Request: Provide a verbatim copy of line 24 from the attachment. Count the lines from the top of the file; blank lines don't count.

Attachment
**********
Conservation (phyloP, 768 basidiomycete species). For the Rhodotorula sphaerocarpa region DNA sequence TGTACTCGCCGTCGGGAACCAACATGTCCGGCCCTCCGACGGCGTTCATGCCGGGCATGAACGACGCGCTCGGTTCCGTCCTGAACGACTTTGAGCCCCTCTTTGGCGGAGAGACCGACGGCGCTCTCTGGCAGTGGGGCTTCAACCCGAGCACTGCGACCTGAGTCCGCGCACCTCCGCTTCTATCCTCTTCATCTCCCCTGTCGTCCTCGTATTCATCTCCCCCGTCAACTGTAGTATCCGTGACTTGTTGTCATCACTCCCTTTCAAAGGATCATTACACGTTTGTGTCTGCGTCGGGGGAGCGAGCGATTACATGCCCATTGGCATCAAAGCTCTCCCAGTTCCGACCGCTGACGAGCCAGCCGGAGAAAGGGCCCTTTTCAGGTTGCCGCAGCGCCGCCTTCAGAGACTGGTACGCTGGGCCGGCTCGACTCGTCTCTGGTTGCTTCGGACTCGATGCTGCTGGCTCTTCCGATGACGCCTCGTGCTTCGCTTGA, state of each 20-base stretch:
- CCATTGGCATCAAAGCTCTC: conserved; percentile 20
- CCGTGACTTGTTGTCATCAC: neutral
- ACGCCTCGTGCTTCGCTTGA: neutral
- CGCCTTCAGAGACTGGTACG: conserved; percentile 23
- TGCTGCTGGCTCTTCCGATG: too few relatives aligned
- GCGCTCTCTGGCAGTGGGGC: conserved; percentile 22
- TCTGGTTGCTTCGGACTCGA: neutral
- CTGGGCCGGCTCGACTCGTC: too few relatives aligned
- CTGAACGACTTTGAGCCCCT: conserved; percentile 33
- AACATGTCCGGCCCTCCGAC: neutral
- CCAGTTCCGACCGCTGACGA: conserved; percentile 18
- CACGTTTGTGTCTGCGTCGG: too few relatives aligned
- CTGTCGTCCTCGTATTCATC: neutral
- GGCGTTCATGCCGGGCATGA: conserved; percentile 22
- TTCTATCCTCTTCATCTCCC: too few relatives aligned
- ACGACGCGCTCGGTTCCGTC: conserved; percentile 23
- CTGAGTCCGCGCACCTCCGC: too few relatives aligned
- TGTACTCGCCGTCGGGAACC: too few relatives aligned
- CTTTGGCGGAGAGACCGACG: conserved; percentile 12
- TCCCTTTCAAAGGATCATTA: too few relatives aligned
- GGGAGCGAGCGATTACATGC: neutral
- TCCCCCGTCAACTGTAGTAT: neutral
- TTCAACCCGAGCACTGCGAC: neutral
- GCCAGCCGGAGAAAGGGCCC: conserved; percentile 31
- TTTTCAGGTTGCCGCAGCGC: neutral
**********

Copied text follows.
- TTCAACCCGAGCACTGCGAC: neutral